Opinion

Steroids should be included with tuition

Dear President Shalala(lalalala):

First of all, congratulations on running the upstanding facility we know as the University of Miami. I have to give you props for what you’ve accomplished in your tenure thus far. Your ambition in raising millions of dollars for this institution is commendable. And while I appreciate the lovely campus and gorgeous weather, allow me to take this opportunity to suggest to you an alternate campus beautification plan: steroids.

Before you jump to conclusions, let me explain my position. I like muscles. I like having them and I like looking at them. While the students at UM are certainly a good looking bunch, they’re not quite my type as in my eyes there is more aesthetic appeal to magazines like “Oxygen” and “Muscular Development,” as opposed to “Cosmo” or “Maxim.” For me to find a person attractive, male or female, one needs to at least mimic the appearance of hitting the weights a minimum of 4 days a week.

This is why I am suggesting to you an improvement in the student body (pun intended) by use of steroids. I mean, at the cost of over $1,200/credit at the graduate level the least you could do is include steroids in the tuition. I don’t think that’s too much to ask. Issues with legality don’t worry me much as everyone is required to have medical insurance. As far as I know, steroid use monitored by a physician appears to be lawful.

At this point in my life I’m sick of taking out thousands of dollars in loans to pay for my education only to find myself surrounded by people I don’t find attractive. For example, I’m currently paying off debt I incurred for my undergraduate degree from the University of Pennsylvania, a notoriously ugly school – a fact I was willing to let slide for the superior education.

However, when I took the plunge (no pun intended) to pursue my graduate career here at UM I thought things would be different. I understood the expense, but was willing to take out more loans in order to be surrounded by the beautiful model type as opposed to the intellectual brainiac type. Unfortunately, reality fell just short of my expectations and I’m looking at another hefty loan also complete with a lack of visual stimulation.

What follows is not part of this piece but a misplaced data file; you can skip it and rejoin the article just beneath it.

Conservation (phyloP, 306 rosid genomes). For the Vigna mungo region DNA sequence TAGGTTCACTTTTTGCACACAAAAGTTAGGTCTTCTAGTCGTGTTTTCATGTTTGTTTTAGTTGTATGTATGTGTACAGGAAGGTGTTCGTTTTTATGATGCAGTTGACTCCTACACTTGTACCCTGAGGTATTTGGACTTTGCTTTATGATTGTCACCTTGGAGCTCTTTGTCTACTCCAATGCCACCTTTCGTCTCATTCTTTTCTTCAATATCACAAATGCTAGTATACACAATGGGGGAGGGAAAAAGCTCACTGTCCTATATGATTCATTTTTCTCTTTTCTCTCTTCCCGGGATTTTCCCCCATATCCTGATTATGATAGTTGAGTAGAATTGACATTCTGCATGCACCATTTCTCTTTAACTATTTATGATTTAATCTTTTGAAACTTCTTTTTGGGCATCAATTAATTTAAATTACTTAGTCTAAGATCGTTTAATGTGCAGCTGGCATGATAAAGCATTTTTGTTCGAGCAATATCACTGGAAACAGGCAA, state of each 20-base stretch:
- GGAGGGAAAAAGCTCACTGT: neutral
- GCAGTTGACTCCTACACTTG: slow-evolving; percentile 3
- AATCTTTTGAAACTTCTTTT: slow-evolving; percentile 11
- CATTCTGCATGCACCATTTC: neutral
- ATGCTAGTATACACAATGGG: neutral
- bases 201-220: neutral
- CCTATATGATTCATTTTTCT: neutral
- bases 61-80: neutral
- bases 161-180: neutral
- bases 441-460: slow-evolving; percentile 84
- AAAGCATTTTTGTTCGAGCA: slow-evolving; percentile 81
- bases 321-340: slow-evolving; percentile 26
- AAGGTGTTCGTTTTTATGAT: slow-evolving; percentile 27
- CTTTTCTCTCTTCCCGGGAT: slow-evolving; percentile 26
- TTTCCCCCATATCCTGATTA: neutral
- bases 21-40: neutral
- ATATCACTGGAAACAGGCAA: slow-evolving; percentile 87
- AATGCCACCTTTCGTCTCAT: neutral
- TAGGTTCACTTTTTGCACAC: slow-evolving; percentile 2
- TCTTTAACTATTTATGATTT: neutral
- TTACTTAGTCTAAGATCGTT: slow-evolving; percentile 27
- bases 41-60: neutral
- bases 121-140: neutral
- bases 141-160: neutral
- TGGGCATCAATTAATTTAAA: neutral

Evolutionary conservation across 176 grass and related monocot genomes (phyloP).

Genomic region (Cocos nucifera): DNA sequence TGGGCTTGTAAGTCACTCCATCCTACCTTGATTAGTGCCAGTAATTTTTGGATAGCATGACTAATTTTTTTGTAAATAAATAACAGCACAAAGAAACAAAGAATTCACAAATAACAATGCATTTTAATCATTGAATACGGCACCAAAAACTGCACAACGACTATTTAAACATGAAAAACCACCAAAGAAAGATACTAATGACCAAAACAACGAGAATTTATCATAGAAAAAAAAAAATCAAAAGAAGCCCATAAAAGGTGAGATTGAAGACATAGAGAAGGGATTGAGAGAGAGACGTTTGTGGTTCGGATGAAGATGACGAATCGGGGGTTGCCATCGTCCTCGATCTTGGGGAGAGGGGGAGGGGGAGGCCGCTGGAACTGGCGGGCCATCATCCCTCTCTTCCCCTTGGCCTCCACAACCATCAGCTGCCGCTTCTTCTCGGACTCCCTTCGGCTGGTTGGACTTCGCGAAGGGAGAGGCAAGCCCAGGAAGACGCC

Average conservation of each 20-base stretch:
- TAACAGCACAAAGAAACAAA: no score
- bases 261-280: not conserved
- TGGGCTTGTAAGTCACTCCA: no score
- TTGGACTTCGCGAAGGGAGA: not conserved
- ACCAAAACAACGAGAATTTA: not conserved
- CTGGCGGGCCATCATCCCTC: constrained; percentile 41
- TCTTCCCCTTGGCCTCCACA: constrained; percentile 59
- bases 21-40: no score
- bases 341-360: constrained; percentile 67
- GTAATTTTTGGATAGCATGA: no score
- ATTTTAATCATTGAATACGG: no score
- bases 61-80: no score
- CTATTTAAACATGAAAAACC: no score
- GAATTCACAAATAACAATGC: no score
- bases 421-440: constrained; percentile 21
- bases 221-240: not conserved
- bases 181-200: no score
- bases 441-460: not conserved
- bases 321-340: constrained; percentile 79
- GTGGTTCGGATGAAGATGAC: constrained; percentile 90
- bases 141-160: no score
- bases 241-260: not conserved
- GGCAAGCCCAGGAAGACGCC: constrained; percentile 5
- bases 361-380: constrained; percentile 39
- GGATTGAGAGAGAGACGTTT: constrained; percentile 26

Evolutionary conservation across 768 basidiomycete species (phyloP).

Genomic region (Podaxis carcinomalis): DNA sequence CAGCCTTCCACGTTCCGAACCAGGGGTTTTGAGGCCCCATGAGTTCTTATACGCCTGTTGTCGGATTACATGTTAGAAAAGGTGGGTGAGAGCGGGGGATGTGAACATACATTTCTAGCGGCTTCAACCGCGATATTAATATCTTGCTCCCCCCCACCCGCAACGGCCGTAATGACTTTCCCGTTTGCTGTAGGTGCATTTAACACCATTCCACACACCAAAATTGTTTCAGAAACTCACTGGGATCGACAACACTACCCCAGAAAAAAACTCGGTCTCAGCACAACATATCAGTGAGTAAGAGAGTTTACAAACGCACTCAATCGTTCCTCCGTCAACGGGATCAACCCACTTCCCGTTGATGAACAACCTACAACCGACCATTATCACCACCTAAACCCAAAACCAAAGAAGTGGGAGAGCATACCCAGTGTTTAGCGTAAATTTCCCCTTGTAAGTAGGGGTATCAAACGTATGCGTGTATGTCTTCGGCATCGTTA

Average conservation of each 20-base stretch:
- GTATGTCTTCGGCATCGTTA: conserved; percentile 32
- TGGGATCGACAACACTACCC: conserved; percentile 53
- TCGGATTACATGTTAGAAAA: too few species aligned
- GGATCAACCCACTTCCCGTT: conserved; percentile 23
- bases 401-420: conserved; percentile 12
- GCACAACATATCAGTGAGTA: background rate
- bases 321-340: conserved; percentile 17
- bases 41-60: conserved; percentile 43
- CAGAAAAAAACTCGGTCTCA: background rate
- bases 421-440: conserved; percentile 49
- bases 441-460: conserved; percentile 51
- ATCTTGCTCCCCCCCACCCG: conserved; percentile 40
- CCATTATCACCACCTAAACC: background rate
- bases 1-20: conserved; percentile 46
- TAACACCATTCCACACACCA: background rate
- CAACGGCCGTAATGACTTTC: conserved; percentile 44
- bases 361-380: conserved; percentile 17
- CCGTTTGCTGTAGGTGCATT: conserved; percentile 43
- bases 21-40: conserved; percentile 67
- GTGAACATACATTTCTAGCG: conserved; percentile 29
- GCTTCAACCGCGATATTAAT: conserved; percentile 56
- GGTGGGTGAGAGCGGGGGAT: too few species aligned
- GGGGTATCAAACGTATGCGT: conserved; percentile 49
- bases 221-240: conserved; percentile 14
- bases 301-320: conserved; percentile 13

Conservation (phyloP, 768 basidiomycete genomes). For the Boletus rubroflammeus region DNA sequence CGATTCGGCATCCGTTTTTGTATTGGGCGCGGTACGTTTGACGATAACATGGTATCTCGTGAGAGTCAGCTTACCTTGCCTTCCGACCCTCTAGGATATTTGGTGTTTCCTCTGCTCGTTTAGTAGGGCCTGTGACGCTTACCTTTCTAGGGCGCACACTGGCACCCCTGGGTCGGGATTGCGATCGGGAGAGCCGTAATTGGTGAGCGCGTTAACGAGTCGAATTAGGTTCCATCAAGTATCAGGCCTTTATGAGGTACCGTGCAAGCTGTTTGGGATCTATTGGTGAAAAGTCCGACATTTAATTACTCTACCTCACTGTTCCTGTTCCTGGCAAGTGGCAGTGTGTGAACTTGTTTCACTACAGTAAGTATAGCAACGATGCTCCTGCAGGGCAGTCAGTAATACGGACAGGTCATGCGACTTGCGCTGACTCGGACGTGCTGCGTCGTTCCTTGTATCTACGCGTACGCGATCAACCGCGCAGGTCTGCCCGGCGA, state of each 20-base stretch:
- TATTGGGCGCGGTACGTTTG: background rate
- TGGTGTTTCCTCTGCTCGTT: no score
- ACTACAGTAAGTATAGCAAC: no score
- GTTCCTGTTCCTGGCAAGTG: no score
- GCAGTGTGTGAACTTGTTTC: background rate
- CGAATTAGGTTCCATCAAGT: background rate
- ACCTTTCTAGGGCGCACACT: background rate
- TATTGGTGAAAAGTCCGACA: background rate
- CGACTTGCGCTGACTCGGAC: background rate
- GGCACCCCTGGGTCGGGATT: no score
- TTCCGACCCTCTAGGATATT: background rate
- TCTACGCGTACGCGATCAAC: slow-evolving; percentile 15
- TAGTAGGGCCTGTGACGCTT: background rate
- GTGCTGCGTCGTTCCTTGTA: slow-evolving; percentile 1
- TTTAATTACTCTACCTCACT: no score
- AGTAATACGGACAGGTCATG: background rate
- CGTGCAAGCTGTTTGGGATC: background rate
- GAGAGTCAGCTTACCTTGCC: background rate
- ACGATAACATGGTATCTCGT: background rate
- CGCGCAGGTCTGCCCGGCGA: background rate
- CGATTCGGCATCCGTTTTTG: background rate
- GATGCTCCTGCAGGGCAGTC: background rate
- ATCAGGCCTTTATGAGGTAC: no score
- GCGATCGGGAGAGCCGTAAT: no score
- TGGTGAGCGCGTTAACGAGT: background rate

But you can change all that! You can give me my money’s worth by including steroids in the price of tuition. I’m willing to sacrifice the health of my peers in order to be surrounded by muscles at all times. Heck, I’ll even jump on the steroid bandwagon! Though I’m not about being altruistic, I suppose I can make an exception for what I believe to be a worthy cause.

Hopefully, you can take time off from raising billions of dollars for who-knows-what to help distract me from the fact that the cost of tuition will continue to increase, along with the cost of living and the decreased availability of higher paying jobs. As each day passes, the prospect of paying off my debt becomes evermore distant, along with my aspirations to one day own my own home. Thank you for your time.

Sincerely,
Alicia Montalvo

Alicia is a first year graduate student concentrating in sports medicine. Arguments may be forwarded to a.montalvo@umiami.edu and/or posted on The Hurricane’s messageboard at www.themiamihurricane.com.

April 27, 2007

Reporters

The Miami Hurricane

Student newspaper at the University of Miami


Around the Web

Frost School of Music’s faculty and staff members and students utilize their talents to help unify t

Rudy Fernandez, senior vice president for public affairs and communications at the University of Mia

Hope is an elusive concept, but it is a crucial feeling to hold on to at a time of crisis. During th

Members of the Muslim Students of the University of Miami celebrate the holy month while adhering to

A University of Miami faculty member offers tips on how to preserve healthy work-life practices as w

TMH Twitter
About Us

The Miami Hurricane is the student newspaper of the University of Miami in Coral Gables, Florida. The newspaper is edited and produced by undergraduate students at UM and is published in print every Tuesday.